The Trump Family Had an Email Scandal Brewing Long Before Hillary Clinton

Two of Donald Trump's children were reportedly coordinating falsities via email to prospective buyers for their Trump SoHo development long before Hillary Clinton was entrenched in her own email scandal. Timothy A. Clary, Getty

Updated | Long before Hillary Clinton's private email server became one of the most talked about aspects of the 2016 election, the Trump family was entrenched in its own email controversy, in part thanks to digital correspondence between Ivanka Trump and Donald Trump Jr.

The two were the focus of a 2010 investigation by the Manhattan district attorney's office, after they reportedly discussed via email ways they could lie to prospective buyers about condos being sold at Trump SoHo in New York City.

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The two Trumps "approved, knew of, agreed to, and intentionally inflated the numbers to make more sales" at the hotel and condo development where their father had made them official partners, according to one of 20 sources who spoke on condition of anonymity to The New Yorker, WNYC and ProPublica for a report published Wednesday morning.

The Trump family at the opening of the Trump SoHo in New York City April 9, 2010. Reuters

Multiple sources who spoke to the New York City-based publications on condition of anonymity suggested the emails were particularly incriminating for Ivanka, now a White House adviser, and Trump Jr., who has taken over from President Donald Trump in heading the Trump Organization with his brother Eric.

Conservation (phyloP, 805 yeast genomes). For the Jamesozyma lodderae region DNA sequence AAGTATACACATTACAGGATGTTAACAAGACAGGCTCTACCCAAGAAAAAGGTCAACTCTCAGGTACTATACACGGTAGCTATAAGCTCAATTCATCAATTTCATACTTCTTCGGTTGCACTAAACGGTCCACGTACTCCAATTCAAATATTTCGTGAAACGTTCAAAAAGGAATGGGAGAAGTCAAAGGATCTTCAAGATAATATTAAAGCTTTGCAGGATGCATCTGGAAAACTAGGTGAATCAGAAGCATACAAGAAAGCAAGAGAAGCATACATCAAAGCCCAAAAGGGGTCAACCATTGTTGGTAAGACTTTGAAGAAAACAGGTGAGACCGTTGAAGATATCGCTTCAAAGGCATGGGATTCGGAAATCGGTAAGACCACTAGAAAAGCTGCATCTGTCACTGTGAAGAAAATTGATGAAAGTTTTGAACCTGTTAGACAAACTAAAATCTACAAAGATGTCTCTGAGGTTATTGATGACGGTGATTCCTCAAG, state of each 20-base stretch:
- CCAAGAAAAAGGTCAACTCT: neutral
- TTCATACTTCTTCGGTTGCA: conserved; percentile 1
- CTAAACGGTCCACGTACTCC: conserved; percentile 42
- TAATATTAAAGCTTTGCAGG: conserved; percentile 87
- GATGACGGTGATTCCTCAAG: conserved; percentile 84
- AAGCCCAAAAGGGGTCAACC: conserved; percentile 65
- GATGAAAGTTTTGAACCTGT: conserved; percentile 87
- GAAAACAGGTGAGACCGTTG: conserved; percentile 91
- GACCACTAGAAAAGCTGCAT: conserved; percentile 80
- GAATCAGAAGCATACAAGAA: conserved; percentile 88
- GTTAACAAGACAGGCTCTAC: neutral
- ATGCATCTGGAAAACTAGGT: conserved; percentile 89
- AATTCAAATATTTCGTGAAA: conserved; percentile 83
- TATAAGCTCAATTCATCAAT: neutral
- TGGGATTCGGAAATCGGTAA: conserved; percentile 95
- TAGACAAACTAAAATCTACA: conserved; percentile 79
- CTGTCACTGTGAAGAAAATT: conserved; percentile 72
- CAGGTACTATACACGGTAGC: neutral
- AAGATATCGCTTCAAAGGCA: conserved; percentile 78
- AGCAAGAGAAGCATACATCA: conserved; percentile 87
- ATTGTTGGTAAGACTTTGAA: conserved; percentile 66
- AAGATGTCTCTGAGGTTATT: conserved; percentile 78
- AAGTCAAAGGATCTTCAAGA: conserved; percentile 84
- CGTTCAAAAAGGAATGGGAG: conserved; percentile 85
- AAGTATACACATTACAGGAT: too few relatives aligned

According to the report, the Trump family coordinated fabrications about the pricing of their property's condos with one another on email threads, ensuring they told the same stories to their buyers. One broker with knowledge of the false statements was reportedly reassured by Trump Jr. that "nobody would ever find out, because only people on the email chain or in the Trump organization knew about the deception."

Donald Trump was reportedly frustrated about the investigation, and in 2012 he appointed Marc Kasowitz, his longtime lawyer and aide, to deal with the case.

The report says that after Kasowitz wrote a $25,000 donation to Manhattan District Attorney Cyrus Vance Jr.'s re-election campaign, which was returned when the attorney officially became a part of the case—and a meeting he later had at Vance Jr.'s offices—the case was suddenly dropped in a move even Trump Organization lawyers described as "curious."

Kasowitz wrote the check for Vance Jr.'s 2013 campaign while the investigation into Trump SoHo was ongoing, but the money was apparently returned before the decision to drop the case.

After the investigation ceased, Kasowitz wrote another check to the DA, for approximately $32,000. He also helped raise an estimated $18,000 in additional funding for his campaign, a representative for Vance tells Newsweek.

That money has not been returned, though Vance now says he will be doing so. "I don't want the money to be a millstone around anybody's neck, including the office's," he said.

News about the Trump Jr. and Ivanka emails containing fabricated statements did not surface during last year's campaign, even as Clinton dealt with numerous investigations and public scrutiny of her use of a private email account while secretary of state, as well as denunciations from Donald Trump.

Meanwhile, in a recent turn of events, Ivanka Trump and her husband, Jared Kushner, as well as several other White House officials, have reportedly used private email accounts to conduct government business.